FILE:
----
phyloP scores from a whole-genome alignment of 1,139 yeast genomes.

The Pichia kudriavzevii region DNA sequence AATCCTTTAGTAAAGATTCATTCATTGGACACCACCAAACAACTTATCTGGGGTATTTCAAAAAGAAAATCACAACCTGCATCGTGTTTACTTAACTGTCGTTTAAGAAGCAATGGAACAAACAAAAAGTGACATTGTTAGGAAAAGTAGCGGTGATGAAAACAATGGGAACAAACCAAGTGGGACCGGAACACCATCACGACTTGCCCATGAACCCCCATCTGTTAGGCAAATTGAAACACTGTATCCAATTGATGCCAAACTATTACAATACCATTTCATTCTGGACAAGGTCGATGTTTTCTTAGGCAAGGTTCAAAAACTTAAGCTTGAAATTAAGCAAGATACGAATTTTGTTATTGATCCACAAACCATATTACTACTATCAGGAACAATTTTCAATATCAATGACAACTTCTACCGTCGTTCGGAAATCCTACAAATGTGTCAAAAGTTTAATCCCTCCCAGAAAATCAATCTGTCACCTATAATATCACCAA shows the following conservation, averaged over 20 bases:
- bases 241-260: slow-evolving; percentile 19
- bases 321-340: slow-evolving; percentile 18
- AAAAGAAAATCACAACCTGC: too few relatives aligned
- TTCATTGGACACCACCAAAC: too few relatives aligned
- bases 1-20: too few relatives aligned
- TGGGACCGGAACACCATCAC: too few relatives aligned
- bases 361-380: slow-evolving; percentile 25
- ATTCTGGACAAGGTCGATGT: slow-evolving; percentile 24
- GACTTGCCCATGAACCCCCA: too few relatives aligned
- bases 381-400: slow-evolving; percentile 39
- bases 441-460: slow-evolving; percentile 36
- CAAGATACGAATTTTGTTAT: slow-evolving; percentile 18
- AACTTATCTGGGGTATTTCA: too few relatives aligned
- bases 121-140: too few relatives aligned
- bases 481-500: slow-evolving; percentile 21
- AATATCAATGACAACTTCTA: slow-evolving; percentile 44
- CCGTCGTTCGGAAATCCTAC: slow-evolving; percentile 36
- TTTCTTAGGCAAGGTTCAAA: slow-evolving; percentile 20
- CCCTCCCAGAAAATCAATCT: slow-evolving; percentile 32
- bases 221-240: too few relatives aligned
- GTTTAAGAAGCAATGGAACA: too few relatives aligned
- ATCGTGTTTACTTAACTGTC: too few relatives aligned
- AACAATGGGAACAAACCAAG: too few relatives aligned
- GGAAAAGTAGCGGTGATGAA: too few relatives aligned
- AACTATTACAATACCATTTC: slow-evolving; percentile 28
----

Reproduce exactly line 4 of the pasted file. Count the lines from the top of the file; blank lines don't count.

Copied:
- bases 321-340: slow-evolving; percentile 18